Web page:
sixty-some days but to the last 10-12 years when Yugoslavia has been
demonized, under sanctions and otherwise isolated. 'We can't travel, we no
longer know what the future will bring - land invasion, civil war, poverty?
More than one million demonstrated for change in 1997 but we got no Western
support. We are simply exhausted.'

BBC reports that, according to Serb sources - that we have been told we
can't trust - a hospital has been hit. It's pretty easy to verify the truth
when in Belgrade. I find less propaganda here than in the West and this
place is at war, the West is not. It bombs Yugoslav media and force
Eutelsat to stop broadcasting Serbian television, so they cannot inform
citizens in the West of the consequences of  NATO's aggression. The Dutch
government refused to grant visas to anyone with a Yugoslav passport
seeking to participate in the Haag Peace Conference earlier this months -
while Kosovo-Albanian refugees correctly got theirs."

Says Jan Oberg, "I have begun to wonder whether there is any decency, any
sense of fairness, any true humanity left when all the above causes little
protest throughout the West. Perhaps Western leaders had become too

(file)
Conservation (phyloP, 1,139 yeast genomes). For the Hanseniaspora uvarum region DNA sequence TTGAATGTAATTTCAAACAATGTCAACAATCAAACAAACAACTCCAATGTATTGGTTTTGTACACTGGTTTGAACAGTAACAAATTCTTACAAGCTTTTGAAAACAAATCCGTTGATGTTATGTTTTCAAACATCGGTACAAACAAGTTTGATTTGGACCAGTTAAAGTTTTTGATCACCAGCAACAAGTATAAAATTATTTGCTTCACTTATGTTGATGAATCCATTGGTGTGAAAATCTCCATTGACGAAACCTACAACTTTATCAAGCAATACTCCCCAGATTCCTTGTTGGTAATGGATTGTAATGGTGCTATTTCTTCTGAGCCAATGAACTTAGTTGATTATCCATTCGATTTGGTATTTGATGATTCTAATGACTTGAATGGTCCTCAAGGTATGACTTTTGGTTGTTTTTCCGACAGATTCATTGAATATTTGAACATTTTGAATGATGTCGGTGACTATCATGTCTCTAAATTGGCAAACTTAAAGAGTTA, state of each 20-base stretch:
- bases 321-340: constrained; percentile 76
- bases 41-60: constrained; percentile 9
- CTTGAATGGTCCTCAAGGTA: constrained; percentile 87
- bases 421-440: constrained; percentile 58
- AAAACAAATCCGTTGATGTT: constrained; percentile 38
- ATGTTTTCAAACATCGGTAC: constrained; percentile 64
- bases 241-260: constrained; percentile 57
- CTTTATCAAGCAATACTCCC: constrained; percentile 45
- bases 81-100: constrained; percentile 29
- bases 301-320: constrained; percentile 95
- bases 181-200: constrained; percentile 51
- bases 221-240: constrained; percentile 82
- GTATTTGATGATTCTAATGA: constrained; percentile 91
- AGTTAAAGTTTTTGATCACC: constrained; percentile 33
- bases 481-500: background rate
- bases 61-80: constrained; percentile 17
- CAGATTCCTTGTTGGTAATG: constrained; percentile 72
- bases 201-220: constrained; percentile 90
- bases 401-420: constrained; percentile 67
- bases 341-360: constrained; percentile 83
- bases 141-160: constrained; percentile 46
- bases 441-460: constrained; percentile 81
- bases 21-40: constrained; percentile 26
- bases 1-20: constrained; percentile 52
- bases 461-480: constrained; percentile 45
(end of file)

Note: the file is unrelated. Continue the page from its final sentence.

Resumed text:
ecstatic with their own triumphalist power after 1989 and could use a
wake-up call to reality: that there are limits to naked power, to double
standards, to ignorance, to megalomania and to pop ideology. NATO's getting
stuck here may be it.
After all, the Yugoslavs have helped the West before."

For security reason, Oberg was prevented from going to the Kosovo province.
He will try again during hsi forthcoming mission to Macedonia.

© TFF 1999

You are welcome to reprint, copy, archive, quote or re-post this item, but
please retain the source.


Dr. Jan Oberg
Director, head of the TFF Conflict-Mitigation team
to the Balkans and Georgia


Transnational Foundation for Peace and Future Research
Vegagatan 25, S - 224 57 Lund, Sweden
Phone +46-46-145909 (0900-1100)
Fax +46-46-144512


X-From_: •••@••.•••  Sat Jun 12 03:08:08 1999
From: "viviane lerner" <•••@••.•••>
To: "Ron" <•••@••.•••>, "Robert Aitken" <•••@••.•••>,
        "Nelson Ho" <•••@••.•••>,
        "Kathy Kelly" <•••@••.•••>, "June Shimokawa" <•••@••.•••>,
        "Gerdine" <•••@••.•••>, "Ed Clark" <•••@••.•••>,
        "Bob Akamine" <•••@••.•••>